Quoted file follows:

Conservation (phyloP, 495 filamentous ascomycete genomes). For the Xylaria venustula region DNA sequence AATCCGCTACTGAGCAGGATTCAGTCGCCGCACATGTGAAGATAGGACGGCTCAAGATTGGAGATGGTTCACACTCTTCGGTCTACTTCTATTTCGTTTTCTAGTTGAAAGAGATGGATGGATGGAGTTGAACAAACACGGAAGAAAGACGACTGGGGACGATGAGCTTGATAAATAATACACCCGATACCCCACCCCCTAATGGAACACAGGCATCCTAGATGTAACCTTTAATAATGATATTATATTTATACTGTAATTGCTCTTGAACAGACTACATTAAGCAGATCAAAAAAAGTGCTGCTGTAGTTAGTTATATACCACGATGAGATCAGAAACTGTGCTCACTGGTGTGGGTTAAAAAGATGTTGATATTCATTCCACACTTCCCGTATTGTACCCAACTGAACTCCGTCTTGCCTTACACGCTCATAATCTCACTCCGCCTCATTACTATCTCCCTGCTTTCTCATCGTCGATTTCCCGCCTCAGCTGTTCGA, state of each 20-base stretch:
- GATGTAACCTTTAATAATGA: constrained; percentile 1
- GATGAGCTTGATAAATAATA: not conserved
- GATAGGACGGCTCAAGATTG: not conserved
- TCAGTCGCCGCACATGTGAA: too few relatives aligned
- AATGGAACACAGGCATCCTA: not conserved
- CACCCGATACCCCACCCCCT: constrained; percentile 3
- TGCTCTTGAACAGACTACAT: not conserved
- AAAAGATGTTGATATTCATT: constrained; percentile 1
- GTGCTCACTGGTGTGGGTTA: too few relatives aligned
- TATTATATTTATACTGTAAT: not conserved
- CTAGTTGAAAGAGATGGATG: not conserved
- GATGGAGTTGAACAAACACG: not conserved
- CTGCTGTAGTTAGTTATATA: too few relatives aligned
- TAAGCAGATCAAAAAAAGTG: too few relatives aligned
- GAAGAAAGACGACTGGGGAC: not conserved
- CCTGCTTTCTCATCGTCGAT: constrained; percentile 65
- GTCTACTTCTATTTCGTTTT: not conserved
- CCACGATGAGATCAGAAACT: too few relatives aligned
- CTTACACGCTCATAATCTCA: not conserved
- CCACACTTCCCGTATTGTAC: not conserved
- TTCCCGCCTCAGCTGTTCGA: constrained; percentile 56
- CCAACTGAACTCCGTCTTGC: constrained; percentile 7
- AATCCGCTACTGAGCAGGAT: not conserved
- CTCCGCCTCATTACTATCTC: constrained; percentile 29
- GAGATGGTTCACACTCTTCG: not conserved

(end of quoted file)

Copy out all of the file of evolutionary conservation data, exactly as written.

Conservation (phyloP, 495 filamentous ascomycete genomes). For the Xylaria venustula region DNA sequence AATCCGCTACTGAGCAGGATTCAGTCGCCGCACATGTGAAGATAGGACGGCTCAAGATTGGAGATGGTTCACACTCTTCGGTCTACTTCTATTTCGTTTTCTAGTTGAAAGAGATGGATGGATGGAGTTGAACAAACACGGAAGAAAGACGACTGGGGACGATGAGCTTGATAAATAATACACCCGATACCCCACCCCCTAATGGAACACAGGCATCCTAGATGTAACCTTTAATAATGATATTATATTTATACTGTAATTGCTCTTGAACAGACTACATTAAGCAGATCAAAAAAAGTGCTGCTGTAGTTAGTTATATACCACGATGAGATCAGAAACTGTGCTCACTGGTGTGGGTTAAAAAGATGTTGATATTCATTCCACACTTCCCGTATTGTACCCAACTGAACTCCGTCTTGCCTTACACGCTCATAATCTCACTCCGCCTCATTACTATCTCCCTGCTTTCTCATCGTCGATTTCCCGCCTCAGCTGTTCGA, state of each 20-base stretch:
- GATGTAACCTTTAATAATGA: constrained; percentile 1
- GATGAGCTTGATAAATAATA: not conserved
- GATAGGACGGCTCAAGATTG: not conserved
- TCAGTCGCCGCACATGTGAA: too few relatives aligned
- AATGGAACACAGGCATCCTA: not conserved
- CACCCGATACCCCACCCCCT: constrained; percentile 3
- TGCTCTTGAACAGACTACAT: not conserved
- AAAAGATGTTGATATTCATT: constrained; percentile 1
- GTGCTCACTGGTGTGGGTTA: too few relatives aligned
- TATTATATTTATACTGTAAT: not conserved
- CTAGTTGAAAGAGATGGATG: not conserved
- GATGGAGTTGAACAAACACG: not conserved
- CTGCTGTAGTTAGTTATATA: too few relatives aligned
- TAAGCAGATCAAAAAAAGTG: too few relatives aligned
- GAAGAAAGACGACTGGGGAC: not conserved
- CCTGCTTTCTCATCGTCGAT: constrained; percentile 65
- GTCTACTTCTATTTCGTTTT: not conserved
- CCACGATGAGATCAGAAACT: too few relatives aligned
- CTTACACGCTCATAATCTCA: not conserved
- CCACACTTCCCGTATTGTAC: not conserved
- TTCCCGCCTCAGCTGTTCGA: constrained; percentile 56
- CCAACTGAACTCCGTCTTGC: constrained; percentile 7
- AATCCGCTACTGAGCAGGAT: not conserved
- CTCCGCCTCATTACTATCTC: constrained; percentile 29
- GAGATGGTTCACACTCTTCG: not conserved